The Best Horror Movie Musical Themes.
October 31, 2022 § 2 Comments
During Halloween season we may interpret in events, usually in the private sector, where well-known horror movie themes are played during the breaks, and even to introduce some speakers. One of such events motivated me to dedicate my annual Halloween post to the music that makes the hair stand up on the back of one’s neck. I know there are many great scores and theme songs, but these are the ones I immediately associate with horror films:
The Thing (1982). John Carpenter reached out to Ennio Morricone to score this tale of frozen fear with pulsing and terrifying sounds.
The Creature from the Black Lagoon (1953). This 3-D Universal movie announces the arrival of the creature with the chilling Bah, bah, bahhhh, three-note-motif by Henry Stein, part of the score by Henri Mancini, making this cult-classic beauty and the beast tale directed by Jack Arnold unforgettable.
The Shining (1980). The synthetic sounds created by electronic music innovators Wendy Carlos and Rachel Elkind’s makes this Stanley Kubrick’s movie a true horror classic, enhanced by all these avante garde sounds.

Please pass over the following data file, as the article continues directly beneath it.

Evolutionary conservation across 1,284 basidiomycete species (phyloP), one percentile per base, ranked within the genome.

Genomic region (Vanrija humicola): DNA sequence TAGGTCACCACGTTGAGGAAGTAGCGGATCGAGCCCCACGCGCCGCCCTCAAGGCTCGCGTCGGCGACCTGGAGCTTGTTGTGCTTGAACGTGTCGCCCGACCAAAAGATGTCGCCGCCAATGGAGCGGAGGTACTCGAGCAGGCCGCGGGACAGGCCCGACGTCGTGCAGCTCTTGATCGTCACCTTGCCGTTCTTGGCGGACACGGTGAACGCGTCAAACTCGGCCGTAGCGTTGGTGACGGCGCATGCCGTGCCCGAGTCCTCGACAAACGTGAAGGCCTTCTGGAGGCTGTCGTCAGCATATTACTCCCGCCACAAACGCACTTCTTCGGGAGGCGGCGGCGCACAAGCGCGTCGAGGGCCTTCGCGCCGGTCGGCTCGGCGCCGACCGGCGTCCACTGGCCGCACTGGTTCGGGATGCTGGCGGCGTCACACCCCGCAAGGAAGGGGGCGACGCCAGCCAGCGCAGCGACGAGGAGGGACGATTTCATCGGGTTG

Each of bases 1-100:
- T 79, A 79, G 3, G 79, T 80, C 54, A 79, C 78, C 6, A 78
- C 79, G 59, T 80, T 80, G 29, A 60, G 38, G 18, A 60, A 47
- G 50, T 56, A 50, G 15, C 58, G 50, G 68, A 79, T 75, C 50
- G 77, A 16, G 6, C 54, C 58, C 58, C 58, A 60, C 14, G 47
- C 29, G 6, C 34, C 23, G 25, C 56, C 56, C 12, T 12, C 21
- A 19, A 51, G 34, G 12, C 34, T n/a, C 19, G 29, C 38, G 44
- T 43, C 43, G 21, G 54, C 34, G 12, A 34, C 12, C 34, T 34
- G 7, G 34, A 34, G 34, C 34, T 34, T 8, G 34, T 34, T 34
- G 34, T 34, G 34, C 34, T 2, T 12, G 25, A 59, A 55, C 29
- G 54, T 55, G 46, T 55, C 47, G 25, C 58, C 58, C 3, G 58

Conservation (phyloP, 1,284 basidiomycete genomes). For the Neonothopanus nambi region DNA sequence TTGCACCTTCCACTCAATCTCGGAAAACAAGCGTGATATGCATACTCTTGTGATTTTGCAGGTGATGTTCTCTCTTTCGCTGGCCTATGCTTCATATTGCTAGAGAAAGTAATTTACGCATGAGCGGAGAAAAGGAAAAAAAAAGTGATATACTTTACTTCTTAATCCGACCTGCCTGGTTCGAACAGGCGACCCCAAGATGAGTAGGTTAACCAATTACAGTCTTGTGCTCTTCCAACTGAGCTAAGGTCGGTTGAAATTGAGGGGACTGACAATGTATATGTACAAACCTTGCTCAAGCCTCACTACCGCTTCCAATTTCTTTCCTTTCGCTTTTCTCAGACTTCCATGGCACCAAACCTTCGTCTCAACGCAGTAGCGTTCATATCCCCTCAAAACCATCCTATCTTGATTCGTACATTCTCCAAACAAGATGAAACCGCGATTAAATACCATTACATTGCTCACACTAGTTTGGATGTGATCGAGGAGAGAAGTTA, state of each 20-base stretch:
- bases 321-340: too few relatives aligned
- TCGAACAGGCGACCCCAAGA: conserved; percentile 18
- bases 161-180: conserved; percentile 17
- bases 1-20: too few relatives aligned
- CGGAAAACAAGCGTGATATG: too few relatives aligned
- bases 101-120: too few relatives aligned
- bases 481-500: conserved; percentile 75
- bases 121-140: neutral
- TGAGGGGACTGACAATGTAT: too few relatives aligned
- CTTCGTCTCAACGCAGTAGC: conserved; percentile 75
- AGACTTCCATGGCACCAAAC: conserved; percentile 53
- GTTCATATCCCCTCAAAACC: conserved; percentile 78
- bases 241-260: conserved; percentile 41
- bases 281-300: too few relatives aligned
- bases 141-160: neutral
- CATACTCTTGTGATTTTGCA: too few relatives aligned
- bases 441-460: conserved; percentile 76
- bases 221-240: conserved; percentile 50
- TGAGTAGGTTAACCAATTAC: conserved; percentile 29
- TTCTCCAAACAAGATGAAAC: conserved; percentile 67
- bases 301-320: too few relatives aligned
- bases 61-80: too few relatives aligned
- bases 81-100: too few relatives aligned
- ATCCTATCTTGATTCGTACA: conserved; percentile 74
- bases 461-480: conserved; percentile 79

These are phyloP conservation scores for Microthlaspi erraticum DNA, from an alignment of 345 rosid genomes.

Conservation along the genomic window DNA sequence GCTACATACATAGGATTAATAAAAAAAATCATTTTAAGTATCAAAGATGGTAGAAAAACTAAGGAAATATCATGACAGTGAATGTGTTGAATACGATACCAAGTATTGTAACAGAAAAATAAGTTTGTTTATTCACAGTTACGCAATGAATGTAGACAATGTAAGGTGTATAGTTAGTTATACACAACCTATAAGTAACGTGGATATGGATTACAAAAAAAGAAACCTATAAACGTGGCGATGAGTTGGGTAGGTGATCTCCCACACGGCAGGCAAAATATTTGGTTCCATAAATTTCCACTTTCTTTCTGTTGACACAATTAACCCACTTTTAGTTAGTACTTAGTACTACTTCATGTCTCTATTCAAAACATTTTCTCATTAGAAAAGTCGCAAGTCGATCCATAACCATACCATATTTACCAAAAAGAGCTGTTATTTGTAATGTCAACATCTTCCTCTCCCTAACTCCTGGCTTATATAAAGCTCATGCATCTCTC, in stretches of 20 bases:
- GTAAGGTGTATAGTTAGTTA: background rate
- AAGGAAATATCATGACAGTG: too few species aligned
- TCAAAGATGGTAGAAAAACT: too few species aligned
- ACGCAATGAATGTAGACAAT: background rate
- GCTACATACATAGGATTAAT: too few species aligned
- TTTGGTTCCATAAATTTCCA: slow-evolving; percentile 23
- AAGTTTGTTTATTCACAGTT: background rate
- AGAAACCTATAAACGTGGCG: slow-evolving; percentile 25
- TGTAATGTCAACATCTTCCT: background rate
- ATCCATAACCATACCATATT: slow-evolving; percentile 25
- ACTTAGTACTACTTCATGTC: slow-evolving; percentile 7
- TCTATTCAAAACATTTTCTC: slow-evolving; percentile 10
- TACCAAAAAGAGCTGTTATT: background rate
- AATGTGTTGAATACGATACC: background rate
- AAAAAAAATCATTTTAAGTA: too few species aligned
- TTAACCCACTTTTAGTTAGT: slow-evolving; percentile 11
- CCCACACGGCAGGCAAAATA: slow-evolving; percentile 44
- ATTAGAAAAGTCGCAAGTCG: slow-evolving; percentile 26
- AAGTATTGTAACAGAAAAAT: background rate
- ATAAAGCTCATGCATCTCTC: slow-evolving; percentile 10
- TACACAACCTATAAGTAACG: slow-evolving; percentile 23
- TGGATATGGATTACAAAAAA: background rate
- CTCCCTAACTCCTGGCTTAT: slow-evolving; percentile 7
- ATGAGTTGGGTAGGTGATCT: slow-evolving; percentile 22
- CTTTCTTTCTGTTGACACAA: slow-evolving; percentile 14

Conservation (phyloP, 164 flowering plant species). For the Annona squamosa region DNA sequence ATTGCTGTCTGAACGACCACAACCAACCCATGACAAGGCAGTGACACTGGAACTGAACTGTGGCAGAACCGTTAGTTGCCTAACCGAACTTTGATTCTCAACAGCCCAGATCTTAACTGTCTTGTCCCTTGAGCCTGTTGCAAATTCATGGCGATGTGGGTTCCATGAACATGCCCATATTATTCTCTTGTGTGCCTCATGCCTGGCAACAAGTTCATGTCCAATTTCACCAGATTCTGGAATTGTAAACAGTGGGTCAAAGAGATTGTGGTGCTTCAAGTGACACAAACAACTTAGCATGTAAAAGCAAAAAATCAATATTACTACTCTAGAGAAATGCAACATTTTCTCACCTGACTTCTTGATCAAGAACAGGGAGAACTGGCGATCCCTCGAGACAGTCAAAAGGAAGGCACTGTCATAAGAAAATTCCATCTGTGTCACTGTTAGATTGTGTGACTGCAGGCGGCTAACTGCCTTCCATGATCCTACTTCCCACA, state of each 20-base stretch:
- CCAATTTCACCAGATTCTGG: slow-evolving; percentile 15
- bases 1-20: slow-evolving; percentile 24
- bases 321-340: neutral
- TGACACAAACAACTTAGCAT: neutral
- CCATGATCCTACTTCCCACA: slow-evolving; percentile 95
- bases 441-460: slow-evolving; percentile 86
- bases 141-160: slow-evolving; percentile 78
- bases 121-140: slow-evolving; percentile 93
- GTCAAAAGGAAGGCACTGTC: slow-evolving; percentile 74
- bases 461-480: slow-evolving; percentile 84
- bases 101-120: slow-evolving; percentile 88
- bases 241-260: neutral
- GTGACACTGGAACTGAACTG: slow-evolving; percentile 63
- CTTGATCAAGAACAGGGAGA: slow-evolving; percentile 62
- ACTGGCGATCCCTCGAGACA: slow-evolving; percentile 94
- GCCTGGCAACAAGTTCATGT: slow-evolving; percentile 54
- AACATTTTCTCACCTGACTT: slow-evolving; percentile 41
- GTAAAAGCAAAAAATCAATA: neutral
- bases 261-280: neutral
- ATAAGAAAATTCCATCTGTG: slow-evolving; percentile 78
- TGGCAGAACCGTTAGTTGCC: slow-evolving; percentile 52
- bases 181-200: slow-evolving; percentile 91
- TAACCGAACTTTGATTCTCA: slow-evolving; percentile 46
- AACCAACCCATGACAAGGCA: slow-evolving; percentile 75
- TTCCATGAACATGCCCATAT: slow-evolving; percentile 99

Jaws (1975). This John Williams’ master piece is one of the most recognizable movie themes of all times. People immediately associate it with sharks, and danger in general. Even today, after almost 50 years, you can still hear somebody humming the theme at the beach. It is also one of the most popular cellular phone rings of all time.
The Omen (1976). Jerry Goldsmith turns Gregorian chants into some of the scariest music ever heard. The opening song, “Ave Satani” will keep you awake in a lonely night.
Dracula (1931). The grandfather of all horror films and pioneer of sound films, produced by Tod Browning, starring Bela Lugosi, has no movie score, and there are silent moments throughout the movie as a reminder that this was not a silent film and for that reason it did not need music throughout; However, this Universal classic, starts with a rendition of Pyotr Ilyich Tchaikovsky’s Swan Lake and elevates the tension and anxiety in an audience waiting for Bram Stoker’s creature.
The Exorcist (1973). Mike Oldfield’s Tubular Bells contributed to the hysteria and popularity that surrounded the opening of this scary movie that ushered the era of demonic possession and rogue priests’ stories.
Ringu (1998). “The Ring”. Original Japanese version. This classic Japanese horror movie, copied and remade in the west more than once, became a sensation worldwide because of the story, the main character, and Kenji Kawai’s mysterious music.